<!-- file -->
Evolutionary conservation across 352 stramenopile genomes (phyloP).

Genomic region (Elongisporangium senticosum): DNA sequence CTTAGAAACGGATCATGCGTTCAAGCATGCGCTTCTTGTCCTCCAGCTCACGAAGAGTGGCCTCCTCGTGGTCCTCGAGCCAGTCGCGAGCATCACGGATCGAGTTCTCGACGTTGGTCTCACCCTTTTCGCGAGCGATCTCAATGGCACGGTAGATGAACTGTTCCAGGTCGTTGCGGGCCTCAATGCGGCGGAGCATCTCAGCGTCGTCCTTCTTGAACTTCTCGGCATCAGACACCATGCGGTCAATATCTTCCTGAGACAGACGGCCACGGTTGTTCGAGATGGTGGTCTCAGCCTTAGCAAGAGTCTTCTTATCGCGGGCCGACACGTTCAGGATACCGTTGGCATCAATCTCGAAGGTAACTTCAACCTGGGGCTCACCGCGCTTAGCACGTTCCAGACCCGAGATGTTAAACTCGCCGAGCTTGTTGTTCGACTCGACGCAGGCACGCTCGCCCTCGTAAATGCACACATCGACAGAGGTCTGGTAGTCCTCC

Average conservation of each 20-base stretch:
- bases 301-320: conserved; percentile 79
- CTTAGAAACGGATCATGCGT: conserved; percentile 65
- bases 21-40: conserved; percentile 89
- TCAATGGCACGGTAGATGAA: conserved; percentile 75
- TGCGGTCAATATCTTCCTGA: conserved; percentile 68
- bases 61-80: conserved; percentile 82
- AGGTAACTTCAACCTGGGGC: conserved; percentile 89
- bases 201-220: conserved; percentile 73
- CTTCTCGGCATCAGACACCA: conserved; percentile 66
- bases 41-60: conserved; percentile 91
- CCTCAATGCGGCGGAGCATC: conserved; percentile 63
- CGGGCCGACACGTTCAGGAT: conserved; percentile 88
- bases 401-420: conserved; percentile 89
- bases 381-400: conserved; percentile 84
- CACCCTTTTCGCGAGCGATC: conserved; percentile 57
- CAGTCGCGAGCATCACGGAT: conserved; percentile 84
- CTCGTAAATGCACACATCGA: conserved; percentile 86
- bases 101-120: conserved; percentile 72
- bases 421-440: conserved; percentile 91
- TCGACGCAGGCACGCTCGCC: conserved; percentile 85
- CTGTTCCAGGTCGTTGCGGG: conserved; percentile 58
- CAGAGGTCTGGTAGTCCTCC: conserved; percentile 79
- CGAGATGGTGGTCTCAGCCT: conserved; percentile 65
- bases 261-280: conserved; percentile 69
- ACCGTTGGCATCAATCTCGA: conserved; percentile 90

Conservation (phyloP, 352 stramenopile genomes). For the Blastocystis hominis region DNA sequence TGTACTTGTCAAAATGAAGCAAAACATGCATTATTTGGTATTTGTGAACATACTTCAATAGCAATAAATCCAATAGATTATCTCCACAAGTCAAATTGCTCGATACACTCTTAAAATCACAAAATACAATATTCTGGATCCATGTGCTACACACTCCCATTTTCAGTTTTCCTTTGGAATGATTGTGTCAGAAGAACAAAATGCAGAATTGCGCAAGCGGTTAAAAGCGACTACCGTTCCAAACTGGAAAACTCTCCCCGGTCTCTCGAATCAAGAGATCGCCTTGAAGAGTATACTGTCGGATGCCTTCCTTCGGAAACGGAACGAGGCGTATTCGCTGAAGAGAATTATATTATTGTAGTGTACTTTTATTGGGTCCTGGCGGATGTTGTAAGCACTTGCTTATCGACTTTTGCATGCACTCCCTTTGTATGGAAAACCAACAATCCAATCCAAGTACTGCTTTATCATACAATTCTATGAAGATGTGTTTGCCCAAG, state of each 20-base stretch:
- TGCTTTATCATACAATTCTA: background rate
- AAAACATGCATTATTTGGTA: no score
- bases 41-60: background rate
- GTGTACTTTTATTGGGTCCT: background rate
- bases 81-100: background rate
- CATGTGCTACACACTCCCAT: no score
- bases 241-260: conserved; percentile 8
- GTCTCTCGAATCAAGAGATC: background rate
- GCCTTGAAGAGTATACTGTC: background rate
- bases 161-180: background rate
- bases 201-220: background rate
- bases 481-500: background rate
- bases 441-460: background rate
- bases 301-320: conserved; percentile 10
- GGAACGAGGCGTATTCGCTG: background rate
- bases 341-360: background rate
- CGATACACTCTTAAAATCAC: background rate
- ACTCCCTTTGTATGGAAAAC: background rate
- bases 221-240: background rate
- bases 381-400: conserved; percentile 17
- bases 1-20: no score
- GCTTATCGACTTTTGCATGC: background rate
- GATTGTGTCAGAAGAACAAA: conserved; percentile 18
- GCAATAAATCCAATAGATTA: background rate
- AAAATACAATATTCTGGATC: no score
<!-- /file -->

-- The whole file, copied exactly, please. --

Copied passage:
Evolutionary conservation across 352 stramenopile genomes (phyloP).

Genomic region (Elongisporangium senticosum): DNA sequence CTTAGAAACGGATCATGCGTTCAAGCATGCGCTTCTTGTCCTCCAGCTCACGAAGAGTGGCCTCCTCGTGGTCCTCGAGCCAGTCGCGAGCATCACGGATCGAGTTCTCGACGTTGGTCTCACCCTTTTCGCGAGCGATCTCAATGGCACGGTAGATGAACTGTTCCAGGTCGTTGCGGGCCTCAATGCGGCGGAGCATCTCAGCGTCGTCCTTCTTGAACTTCTCGGCATCAGACACCATGCGGTCAATATCTTCCTGAGACAGACGGCCACGGTTGTTCGAGATGGTGGTCTCAGCCTTAGCAAGAGTCTTCTTATCGCGGGCCGACACGTTCAGGATACCGTTGGCATCAATCTCGAAGGTAACTTCAACCTGGGGCTCACCGCGCTTAGCACGTTCCAGACCCGAGATGTTAAACTCGCCGAGCTTGTTGTTCGACTCGACGCAGGCACGCTCGCCCTCGTAAATGCACACATCGACAGAGGTCTGGTAGTCCTCC

Average conservation of each 20-base stretch:
- bases 301-320: conserved; percentile 79
- CTTAGAAACGGATCATGCGT: conserved; percentile 65
- bases 21-40: conserved; percentile 89
- TCAATGGCACGGTAGATGAA: conserved; percentile 75
- TGCGGTCAATATCTTCCTGA: conserved; percentile 68
- bases 61-80: conserved; percentile 82
- AGGTAACTTCAACCTGGGGC: conserved; percentile 89
- bases 201-220: conserved; percentile 73
- CTTCTCGGCATCAGACACCA: conserved; percentile 66
- bases 41-60: conserved; percentile 91
- CCTCAATGCGGCGGAGCATC: conserved; percentile 63
- CGGGCCGACACGTTCAGGAT: conserved; percentile 88
- bases 401-420: conserved; percentile 89
- bases 381-400: conserved; percentile 84
- CACCCTTTTCGCGAGCGATC: conserved; percentile 57
- CAGTCGCGAGCATCACGGAT: conserved; percentile 84
- CTCGTAAATGCACACATCGA: conserved; percentile 86
- bases 101-120: conserved; percentile 72
- bases 421-440: conserved; percentile 91
- TCGACGCAGGCACGCTCGCC: conserved; percentile 85
- CTGTTCCAGGTCGTTGCGGG: conserved; percentile 58
- CAGAGGTCTGGTAGTCCTCC: conserved; percentile 79
- CGAGATGGTGGTCTCAGCCT: conserved; percentile 65
- bases 261-280: conserved; percentile 69
- ACCGTTGGCATCAATCTCGA: conserved; percentile 90

Conservation (phyloP, 352 stramenopile genomes). For the Blastocystis hominis region DNA sequence TGTACTTGTCAAAATGAAGCAAAACATGCATTATTTGGTATTTGTGAACATACTTCAATAGCAATAAATCCAATAGATTATCTCCACAAGTCAAATTGCTCGATACACTCTTAAAATCACAAAATACAATATTCTGGATCCATGTGCTACACACTCCCATTTTCAGTTTTCCTTTGGAATGATTGTGTCAGAAGAACAAAATGCAGAATTGCGCAAGCGGTTAAAAGCGACTACCGTTCCAAACTGGAAAACTCTCCCCGGTCTCTCGAATCAAGAGATCGCCTTGAAGAGTATACTGTCGGATGCCTTCCTTCGGAAACGGAACGAGGCGTATTCGCTGAAGAGAATTATATTATTGTAGTGTACTTTTATTGGGTCCTGGCGGATGTTGTAAGCACTTGCTTATCGACTTTTGCATGCACTCCCTTTGTATGGAAAACCAACAATCCAATCCAAGTACTGCTTTATCATACAATTCTATGAAGATGTGTTTGCCCAAG, state of each 20-base stretch:
- TGCTTTATCATACAATTCTA: background rate
- AAAACATGCATTATTTGGTA: no score
- bases 41-60: background rate
- GTGTACTTTTATTGGGTCCT: background rate
- bases 81-100: background rate
- CATGTGCTACACACTCCCAT: no score
- bases 241-260: conserved; percentile 8
- GTCTCTCGAATCAAGAGATC: background rate
- GCCTTGAAGAGTATACTGTC: background rate
- bases 161-180: background rate
- bases 201-220: background rate
- bases 481-500: background rate
- bases 441-460: background rate
- bases 301-320: conserved; percentile 10
- GGAACGAGGCGTATTCGCTG: background rate
- bases 341-360: background rate
- CGATACACTCTTAAAATCAC: background rate
- ACTCCCTTTGTATGGAAAAC: background rate
- bases 221-240: background rate
- bases 381-400: conserved; percentile 17
- bases 1-20: no score
- GCTTATCGACTTTTGCATGC: background rate
- GATTGTGTCAGAAGAACAAA: conserved; percentile 18
- GCAATAAATCCAATAGATTA: background rate
- AAAATACAATATTCTGGATC: no score